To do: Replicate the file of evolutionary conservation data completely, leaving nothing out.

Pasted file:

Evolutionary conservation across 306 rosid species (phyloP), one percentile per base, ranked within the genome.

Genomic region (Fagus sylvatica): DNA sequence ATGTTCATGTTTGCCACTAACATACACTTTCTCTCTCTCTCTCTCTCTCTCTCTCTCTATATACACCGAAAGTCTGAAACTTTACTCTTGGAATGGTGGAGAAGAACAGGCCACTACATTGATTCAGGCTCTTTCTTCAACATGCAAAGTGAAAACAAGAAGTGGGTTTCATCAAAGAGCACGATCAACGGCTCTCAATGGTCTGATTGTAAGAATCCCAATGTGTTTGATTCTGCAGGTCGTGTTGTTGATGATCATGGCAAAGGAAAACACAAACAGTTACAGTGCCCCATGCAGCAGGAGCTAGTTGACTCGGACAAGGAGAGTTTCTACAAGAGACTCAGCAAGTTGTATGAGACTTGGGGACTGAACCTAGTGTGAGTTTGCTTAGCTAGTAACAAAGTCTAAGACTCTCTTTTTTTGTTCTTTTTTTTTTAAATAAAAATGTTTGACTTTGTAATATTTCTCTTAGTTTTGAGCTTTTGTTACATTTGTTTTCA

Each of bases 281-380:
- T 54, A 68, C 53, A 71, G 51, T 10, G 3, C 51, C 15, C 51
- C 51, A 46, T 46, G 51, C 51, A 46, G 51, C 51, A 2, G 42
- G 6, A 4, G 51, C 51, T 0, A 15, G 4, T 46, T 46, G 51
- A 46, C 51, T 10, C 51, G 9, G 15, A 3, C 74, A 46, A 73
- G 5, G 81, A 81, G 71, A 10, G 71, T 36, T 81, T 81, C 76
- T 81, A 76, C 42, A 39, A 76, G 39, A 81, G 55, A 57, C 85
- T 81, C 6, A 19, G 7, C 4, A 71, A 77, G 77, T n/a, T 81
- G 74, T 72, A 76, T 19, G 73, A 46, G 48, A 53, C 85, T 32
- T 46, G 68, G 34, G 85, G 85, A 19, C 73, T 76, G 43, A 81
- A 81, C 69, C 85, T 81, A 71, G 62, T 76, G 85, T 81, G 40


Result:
Evolutionary conservation across 306 rosid species (phyloP), one percentile per base, ranked within the genome.

Genomic region (Fagus sylvatica): DNA sequence ATGTTCATGTTTGCCACTAACATACACTTTCTCTCTCTCTCTCTCTCTCTCTCTCTCTATATACACCGAAAGTCTGAAACTTTACTCTTGGAATGGTGGAGAAGAACAGGCCACTACATTGATTCAGGCTCTTTCTTCAACATGCAAAGTGAAAACAAGAAGTGGGTTTCATCAAAGAGCACGATCAACGGCTCTCAATGGTCTGATTGTAAGAATCCCAATGTGTTTGATTCTGCAGGTCGTGTTGTTGATGATCATGGCAAAGGAAAACACAAACAGTTACAGTGCCCCATGCAGCAGGAGCTAGTTGACTCGGACAAGGAGAGTTTCTACAAGAGACTCAGCAAGTTGTATGAGACTTGGGGACTGAACCTAGTGTGAGTTTGCTTAGCTAGTAACAAAGTCTAAGACTCTCTTTTTTTGTTCTTTTTTTTTTAAATAAAAATGTTTGACTTTGTAATATTTCTCTTAGTTTTGAGCTTTTGTTACATTTGTTTTCA

Each of bases 281-380:
- T 54, A 68, C 53, A 71, G 51, T 10, G 3, C 51, C 15, C 51
- C 51, A 46, T 46, G 51, C 51, A 46, G 51, C 51, A 2, G 42
- G 6, A 4, G 51, C 51, T 0, A 15, G 4, T 46, T 46, G 51
- A 46, C 51, T 10, C 51, G 9, G 15, A 3, C 74, A 46, A 73
- G 5, G 81, A 81, G 71, A 10, G 71, T 36, T 81, T 81, C 76
- T 81, A 76, C 42, A 39, A 76, G 39, A 81, G 55, A 57, C 85
- T 81, C 6, A 19, G 7, C 4, A 71, A 77, G 77, T n/a, T 81
- G 74, T 72, A 76, T 19, G 73, A 46, G 48, A 53, C 85, T 32
- T 46, G 68, G 34, G 85, G 85, A 19, C 73, T 76, G 43, A 81
- A 81, C 69, C 85, T 81, A 71, G 62, T 76, G 85, T 81, G 40